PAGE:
On November 4, 2016 the Quebec Superior Court dismissed an application for judicial review of a decision rendered on August 21, 2015 by the Quebec regulator of agricultural and food markets, the Régie des marchés agricoles et alimentaires du Québec (the “Regulator”) in favour of one of the largest producers of maple syrup in the province, based in the Montmagny region1. Langlois lawyers represented the producer in this matter.
Following an inspection carried out during the 2012 harvesting season by the Quebec maple-syrup producers federation, the Fédération des producteurs acéricoles du Québec (the “Federation”), the producer, which held a production quota pursuant to one of the Federation’s bylaws, had its entire production from its 125,000 taps – some 604 barrels of syrup – declassified by the Regulator.
The Federation maintained that the producer had contravened another of its bylaws, which prohibited the possession or use of formaldehyde in any form. The Federation’s position was based on a presumption, following an analysis performed by a laboratory it had retained of three samples of wood from a tap cutting that had been selected at random from the producer’s sugar maple trees. The samples had a formaldehyde content higher than the administrative standard used by the Federation on the basis of the only known scientific study in this regard. No other material evidence was filed by the Federation with the Regulator.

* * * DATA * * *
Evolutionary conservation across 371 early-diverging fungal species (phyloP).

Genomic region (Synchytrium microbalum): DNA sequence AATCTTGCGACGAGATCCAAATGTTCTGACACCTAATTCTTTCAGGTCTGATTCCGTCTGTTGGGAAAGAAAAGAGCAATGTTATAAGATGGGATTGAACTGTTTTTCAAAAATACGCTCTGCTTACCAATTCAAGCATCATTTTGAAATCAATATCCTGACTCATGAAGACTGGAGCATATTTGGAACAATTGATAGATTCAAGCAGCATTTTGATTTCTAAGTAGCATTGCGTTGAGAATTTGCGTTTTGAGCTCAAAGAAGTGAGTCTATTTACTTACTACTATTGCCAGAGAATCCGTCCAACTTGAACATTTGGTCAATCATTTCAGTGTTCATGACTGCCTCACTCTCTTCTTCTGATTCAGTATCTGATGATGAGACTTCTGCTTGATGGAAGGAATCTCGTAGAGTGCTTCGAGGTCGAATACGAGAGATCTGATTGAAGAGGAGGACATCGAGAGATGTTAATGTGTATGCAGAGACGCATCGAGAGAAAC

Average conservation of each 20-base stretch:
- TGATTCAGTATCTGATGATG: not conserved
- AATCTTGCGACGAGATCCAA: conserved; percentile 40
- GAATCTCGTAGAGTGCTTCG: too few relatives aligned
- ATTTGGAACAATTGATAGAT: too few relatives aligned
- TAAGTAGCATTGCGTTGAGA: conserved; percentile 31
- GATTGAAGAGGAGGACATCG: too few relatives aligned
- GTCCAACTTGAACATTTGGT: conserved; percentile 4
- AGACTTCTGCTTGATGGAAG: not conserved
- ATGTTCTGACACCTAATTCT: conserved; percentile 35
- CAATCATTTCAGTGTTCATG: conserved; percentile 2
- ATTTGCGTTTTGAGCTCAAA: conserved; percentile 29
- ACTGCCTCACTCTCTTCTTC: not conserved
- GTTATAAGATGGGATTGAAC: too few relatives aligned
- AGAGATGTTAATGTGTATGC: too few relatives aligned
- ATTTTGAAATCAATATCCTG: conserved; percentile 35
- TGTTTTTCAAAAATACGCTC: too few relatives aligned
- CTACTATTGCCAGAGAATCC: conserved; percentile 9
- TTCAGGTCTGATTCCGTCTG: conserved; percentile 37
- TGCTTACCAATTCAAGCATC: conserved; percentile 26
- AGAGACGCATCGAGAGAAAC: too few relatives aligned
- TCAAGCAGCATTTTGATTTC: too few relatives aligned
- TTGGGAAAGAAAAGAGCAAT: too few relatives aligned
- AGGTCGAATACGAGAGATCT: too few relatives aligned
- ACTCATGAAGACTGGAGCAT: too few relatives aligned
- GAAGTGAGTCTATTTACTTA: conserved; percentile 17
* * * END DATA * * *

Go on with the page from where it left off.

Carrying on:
The producer impugned the Federation’s decision-making process on the grounds that there was no standard in the bylaw regarding an acceptable level of formaldehyde, a substance that is naturally present in the atmosphere.
The producer also pleaded that it had been unable to produce a rebuttal expert’s report on the three samples of wood taken from its trees, as the Federation’s inspection procedure did not call for providing the producer with an identical set of samples. The producer was thus deprived of its right to present a full and complete defence, as it had no way of verifying the accuracy of the analysis results obtained by the Federation.
The Regulator has until December 8 to seek leave to appeal the Superior Court’s decision.